By: Robert Connolly (Cartel Capers)
It has become common for defendants indicted on criminal antitrust charges to argue that the use of the per se rule in their trial is unconstitutional. The United States, however, has beaten back each attack with ample precedent from the relevant court of appeals fortified with long standing Supreme Court precedent (i.e. Trenton Potteries and Socony Vacuum) that hold that price fixing is a per se Sherman Act violation.
In one per se challenge before the Ninth Circuit a panel member was sympathetic to defendants’ position and noted: “I think if it’s going to get straightened out [whether the per se rule is constitutional] it’s going to have to require an en banc panel of this court or more likely the Supreme Court itself.” Joshua Sisco, Mlex, January 16, 2019 “In foreclosure auction appeal, court questions applicability of per se standard, (behind pay firewall)]. The Ninth Circuit turned back the per se challenge in that appeal and Supreme Court denied certiorari. Sanchez et al. v. United States,140 S. Ct. 2655 (2020)(cert petition denied, January 13, 2020). Just recently the Supreme Court had another chance to review the constitutionality of the per se rule in a criminal antitrust case. Christopher Lischewski was convicted at trial of conspiring to fix the price of canned tuna. Lischewski preserved his objection to the per se rule in his trial; his appeal was denied by the Ninth Circuit and he filed a petition for cert with the Supreme Court. The Supreme Court again denied a cert petition challenging the constitutionality of the per se rule in a criminal trial. Lischewski v. United States, No. 21-852 (May 2, 2022). The per se rule lives!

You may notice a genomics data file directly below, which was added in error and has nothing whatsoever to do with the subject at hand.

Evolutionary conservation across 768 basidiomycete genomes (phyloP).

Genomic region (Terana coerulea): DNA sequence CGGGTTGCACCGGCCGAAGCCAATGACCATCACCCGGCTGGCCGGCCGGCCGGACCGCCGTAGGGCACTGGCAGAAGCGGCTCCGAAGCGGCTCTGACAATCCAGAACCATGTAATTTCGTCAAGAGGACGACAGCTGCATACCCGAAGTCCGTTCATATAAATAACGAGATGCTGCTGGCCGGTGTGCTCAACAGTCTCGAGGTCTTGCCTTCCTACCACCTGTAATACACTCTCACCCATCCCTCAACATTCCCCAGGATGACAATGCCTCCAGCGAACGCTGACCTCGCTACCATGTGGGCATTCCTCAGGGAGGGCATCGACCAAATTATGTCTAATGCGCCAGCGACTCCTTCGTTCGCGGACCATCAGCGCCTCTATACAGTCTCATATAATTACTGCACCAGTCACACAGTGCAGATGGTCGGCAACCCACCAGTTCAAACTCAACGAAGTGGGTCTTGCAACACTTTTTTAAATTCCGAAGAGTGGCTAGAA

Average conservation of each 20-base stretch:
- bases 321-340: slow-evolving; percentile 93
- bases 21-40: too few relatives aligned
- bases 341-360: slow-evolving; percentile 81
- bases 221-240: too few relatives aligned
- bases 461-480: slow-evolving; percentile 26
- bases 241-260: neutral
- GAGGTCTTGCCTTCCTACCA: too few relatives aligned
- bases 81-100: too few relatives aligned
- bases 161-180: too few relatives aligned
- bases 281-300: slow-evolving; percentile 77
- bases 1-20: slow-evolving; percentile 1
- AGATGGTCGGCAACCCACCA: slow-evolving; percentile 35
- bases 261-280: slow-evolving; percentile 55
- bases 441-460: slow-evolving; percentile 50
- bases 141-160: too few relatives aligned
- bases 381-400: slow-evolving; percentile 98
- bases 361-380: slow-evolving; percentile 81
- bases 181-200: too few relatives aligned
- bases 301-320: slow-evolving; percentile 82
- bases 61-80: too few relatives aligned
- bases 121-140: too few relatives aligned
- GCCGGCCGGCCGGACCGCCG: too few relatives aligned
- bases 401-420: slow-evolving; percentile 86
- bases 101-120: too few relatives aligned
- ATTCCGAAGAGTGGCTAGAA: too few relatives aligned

More challenges lie ahead, however, for the per se rule. On May 2, 2022 the Second Circuit released an opinion rejecting yet another challenge to the per se rule. U.S. v Aiyer, Case No. 20-3594 (2d Cir. May 02, 2022). Aiyer was convicted after trial for his participation in a conspiracy to fix prices and rig bids in connection with his trading activity in the foreign currency exchange market. The Second Circuit rejected various challenges Aiyer raised to the use of the per se rule in his criminal trial. As other defendants have, Aiyer argued that when the judge instructs the jury that the alleged agreement, if found, is a per se violation of the Sherman Act, the court takes away from the jury an element of the offense, namely whether the alleged agreement restrained trade. Aiyer also argued that the trial court, citing the per se rule, impermissibly prohibited him from offering evidence of the procompetitive effects of the alleged agreement.
It seems likely defendant Aiyer will file a cert petition with the Supreme Court. What are the odds the Court will review the per se rule in Aiyer’s case? Not good I would imagine with the Court having recently rejected two similar cert petitions. The best chance Aiyer may have for a grant of cert is that, without going into details, the FOREX market is more complicated than the real estate auction bid rigging conviction that was the subject of the cert petition in Sanchez or the garden variety price fixing agreement that was the subject of the Lischewski cert petition…